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Industrial Electronics [May 1963], IEEE Transactions on

Popular Articles (March 2015)

Includes the top 50 most frequently downloaded documents for this publication according to the most recent monthly usage statistics.
  • 1. A Doppler Radar for Measuring Irregularities in Rolled Sheet Material

    Publication Year: 1963 , Page(s): 83 - 84
    Save to Project icon | Request Permissions | Click to expandQuick Abstract | PDF file iconPDF (788 KB)  

    This 9-Gc system used a microwave signal reflected from the surface of a rotating roll of paper or plastic film to detect irregularities in the outer layers of the rolled material. The microwave package comprised a klystron oscillator, silicon dector crystal, and flared wave-guide horn antenna. A standard laboratory oscilloscope was used as the ``receiver'' and display system. Examples of materials tested were: kraft paper, cellophane, polypropylene and polyethylene film. The cellulosic materials absorbed more energy and gave weaker reflections than the polyolefins. The minimum detectable surface ``ripples'' were 0.010 inch high. A simple radar of this sort is useful for the noncontacting monitoring of moving surfaces. It has been used to detect surface motion through heavy protective windows. View full abstract»

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  • 2. Fiber Optics-A New Tool for Industry

    Publication Year: 1963 , Page(s): 57 - 61
    Cited by:  Patents (1)
    Save to Project icon | Request Permissions | Click to expandQuick Abstract | PDF file iconPDF (2829 KB)  

    During the past ten years much effort has been expended on the development of fiber optic devices. Some of the more basic devices are used simply for transmitting light to remote areas. These are generally referred to as "light pipes." Other fiber optic devices are capable of transmitting complete coherent images through rigid or flexible fiber bundles from one area to another. View full abstract»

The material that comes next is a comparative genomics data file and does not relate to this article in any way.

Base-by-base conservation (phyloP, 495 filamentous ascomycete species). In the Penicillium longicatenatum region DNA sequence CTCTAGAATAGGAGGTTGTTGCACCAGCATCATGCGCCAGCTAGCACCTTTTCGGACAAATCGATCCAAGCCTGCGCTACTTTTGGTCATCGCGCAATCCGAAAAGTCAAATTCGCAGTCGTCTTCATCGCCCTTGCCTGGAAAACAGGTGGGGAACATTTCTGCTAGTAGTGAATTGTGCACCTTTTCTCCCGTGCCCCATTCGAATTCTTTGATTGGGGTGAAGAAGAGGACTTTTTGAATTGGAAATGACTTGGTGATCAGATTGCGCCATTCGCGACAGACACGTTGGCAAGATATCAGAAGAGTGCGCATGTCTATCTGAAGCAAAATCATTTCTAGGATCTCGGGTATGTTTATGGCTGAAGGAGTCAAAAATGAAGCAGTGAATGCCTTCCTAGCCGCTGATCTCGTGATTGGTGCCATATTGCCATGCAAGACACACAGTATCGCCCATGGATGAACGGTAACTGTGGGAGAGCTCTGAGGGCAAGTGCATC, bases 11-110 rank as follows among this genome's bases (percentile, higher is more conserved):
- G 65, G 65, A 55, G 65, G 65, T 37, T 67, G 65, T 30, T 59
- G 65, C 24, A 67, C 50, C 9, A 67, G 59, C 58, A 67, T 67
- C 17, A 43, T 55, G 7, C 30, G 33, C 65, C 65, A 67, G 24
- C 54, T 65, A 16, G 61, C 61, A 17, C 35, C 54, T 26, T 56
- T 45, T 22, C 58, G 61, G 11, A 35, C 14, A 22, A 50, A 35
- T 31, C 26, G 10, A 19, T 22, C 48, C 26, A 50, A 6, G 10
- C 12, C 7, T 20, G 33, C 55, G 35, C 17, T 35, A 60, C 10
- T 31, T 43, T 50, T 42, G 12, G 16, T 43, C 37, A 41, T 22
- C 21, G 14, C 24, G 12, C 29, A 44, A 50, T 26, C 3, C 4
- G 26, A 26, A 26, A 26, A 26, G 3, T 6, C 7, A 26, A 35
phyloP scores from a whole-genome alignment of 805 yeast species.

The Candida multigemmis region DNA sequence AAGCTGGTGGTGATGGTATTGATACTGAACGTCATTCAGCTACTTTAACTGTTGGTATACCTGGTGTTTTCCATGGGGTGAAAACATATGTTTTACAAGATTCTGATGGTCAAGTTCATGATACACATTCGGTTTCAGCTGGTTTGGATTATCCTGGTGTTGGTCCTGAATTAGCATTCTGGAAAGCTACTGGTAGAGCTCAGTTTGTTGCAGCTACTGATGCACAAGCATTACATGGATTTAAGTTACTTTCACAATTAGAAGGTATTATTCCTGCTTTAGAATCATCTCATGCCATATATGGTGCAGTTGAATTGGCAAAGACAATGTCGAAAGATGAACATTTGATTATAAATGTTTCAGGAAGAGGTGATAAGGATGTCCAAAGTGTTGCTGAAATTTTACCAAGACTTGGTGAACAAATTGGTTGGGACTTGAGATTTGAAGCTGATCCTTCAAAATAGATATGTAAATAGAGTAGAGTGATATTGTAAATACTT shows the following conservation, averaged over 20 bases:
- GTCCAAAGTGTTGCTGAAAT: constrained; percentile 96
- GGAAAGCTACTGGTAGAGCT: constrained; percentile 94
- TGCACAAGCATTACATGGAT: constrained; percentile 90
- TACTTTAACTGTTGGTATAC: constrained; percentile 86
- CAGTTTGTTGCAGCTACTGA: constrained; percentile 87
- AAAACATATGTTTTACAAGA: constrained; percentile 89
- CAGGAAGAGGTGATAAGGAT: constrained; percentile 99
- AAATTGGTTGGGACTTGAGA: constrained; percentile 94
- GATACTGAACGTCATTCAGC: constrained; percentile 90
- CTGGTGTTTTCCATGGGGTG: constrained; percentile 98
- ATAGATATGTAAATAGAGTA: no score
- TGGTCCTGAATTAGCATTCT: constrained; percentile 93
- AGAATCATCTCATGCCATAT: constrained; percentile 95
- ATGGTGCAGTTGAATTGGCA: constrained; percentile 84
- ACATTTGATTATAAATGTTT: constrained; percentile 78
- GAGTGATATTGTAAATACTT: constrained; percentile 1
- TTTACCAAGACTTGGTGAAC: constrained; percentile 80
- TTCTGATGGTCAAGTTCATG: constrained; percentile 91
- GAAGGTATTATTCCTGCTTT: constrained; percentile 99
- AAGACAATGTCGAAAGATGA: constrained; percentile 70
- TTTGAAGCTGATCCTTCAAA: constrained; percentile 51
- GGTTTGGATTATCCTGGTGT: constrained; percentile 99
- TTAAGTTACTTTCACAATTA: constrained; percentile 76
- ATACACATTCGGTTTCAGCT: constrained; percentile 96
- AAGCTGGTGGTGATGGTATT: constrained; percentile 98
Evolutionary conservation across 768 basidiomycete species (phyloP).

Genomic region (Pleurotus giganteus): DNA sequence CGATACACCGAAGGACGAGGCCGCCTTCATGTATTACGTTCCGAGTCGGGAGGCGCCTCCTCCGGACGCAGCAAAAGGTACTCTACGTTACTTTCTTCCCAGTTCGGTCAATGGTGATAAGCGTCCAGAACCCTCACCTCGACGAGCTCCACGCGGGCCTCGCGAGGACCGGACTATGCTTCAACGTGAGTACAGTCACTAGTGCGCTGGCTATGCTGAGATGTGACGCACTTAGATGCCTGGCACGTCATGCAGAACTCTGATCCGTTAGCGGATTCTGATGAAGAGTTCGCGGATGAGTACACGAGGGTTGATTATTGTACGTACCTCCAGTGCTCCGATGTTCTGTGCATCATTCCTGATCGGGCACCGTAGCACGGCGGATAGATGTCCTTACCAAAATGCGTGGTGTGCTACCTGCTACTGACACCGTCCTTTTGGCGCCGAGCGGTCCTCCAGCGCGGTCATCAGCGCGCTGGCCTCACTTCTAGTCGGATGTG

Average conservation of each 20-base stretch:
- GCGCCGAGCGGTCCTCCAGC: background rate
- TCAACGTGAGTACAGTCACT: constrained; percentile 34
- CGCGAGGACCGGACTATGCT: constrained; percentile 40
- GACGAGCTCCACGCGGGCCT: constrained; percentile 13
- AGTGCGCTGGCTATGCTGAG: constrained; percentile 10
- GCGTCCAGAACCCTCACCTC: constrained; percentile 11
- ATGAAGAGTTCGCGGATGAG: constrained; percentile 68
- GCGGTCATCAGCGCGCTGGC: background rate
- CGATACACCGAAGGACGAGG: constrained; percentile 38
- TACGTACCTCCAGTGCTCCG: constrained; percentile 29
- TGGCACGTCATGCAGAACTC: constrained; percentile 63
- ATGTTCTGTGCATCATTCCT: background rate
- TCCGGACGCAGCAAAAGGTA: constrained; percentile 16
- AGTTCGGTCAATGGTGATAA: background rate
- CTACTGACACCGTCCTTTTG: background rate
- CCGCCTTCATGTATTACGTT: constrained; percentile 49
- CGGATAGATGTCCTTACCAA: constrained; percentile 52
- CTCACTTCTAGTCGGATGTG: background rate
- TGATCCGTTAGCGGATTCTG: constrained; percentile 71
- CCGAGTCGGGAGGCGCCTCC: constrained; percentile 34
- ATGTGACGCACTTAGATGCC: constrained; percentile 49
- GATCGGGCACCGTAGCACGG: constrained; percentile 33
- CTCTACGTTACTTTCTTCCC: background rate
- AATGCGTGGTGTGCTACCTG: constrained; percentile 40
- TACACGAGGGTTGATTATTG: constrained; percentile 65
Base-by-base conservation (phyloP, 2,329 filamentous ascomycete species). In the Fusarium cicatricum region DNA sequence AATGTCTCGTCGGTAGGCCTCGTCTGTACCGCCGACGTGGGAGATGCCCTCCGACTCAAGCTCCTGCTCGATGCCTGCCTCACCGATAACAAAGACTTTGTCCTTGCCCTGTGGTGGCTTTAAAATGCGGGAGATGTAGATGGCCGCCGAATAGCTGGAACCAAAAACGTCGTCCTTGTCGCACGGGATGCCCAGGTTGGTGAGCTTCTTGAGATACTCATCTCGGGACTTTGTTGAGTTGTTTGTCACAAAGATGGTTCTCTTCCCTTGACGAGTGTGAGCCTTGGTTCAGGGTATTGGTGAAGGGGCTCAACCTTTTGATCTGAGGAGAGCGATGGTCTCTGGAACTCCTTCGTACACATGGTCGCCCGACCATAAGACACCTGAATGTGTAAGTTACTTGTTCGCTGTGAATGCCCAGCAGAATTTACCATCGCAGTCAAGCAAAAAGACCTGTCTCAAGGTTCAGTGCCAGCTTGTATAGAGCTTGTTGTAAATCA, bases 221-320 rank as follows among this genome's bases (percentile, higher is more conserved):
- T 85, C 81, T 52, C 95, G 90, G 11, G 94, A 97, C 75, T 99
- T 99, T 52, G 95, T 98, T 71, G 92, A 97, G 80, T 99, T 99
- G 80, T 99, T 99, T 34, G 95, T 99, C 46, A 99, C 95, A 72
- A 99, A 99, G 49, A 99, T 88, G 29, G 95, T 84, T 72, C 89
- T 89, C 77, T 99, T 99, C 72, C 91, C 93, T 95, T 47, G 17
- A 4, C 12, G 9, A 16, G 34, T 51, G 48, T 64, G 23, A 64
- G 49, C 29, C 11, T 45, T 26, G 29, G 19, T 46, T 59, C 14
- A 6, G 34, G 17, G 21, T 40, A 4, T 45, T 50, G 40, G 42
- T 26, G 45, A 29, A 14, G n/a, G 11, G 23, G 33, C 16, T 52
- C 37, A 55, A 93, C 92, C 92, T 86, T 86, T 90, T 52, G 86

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  • 3. Printed Circuit Motors for High-Speed Incrementing of Inertial and Dissipative Loads

    Publication Year: 1963 , Page(s): 28 - 45
    Save to Project icon | Request Permissions | Click to expandQuick Abstract | PDF file iconPDF (2612 KB)  

    As a high-speed incrementer, the printed circuit motor, while less accurate than a detented incrementer, provides unusual flexibility and reliability with relatively simple input controls. This paper presents an analysis of printed circuit motor response to a unit step of input voltage for incrementing purely inertial and dissipative loads. Incrementing is stable and quite accurate if sufficient friction damping is provided. Input power requirements can be accurately predicted in terms of motor and load parameters, increment displacement, and increment time. Average power during an increment varies approximately as J2, ¿2, and (1/T)4. Armature heating dictates maximum input power and incrementing rate. With external cooling and 120 watts average input power, a combined load of 0.009 oz-in-sec2 moment of inertia, 10.8 oz-in/100 rpm eddy current damping, and 20 oz-in friction damping was incremented at a continuous rate of 150 steps/sec for 5° increments with ±6 per cent accuracy. View full abstract»

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Aims & Scope

This Transactions ceased production in 1963. The current retitled publication is IEEE Transactions on Industrial Electronics.

Full Aims & Scope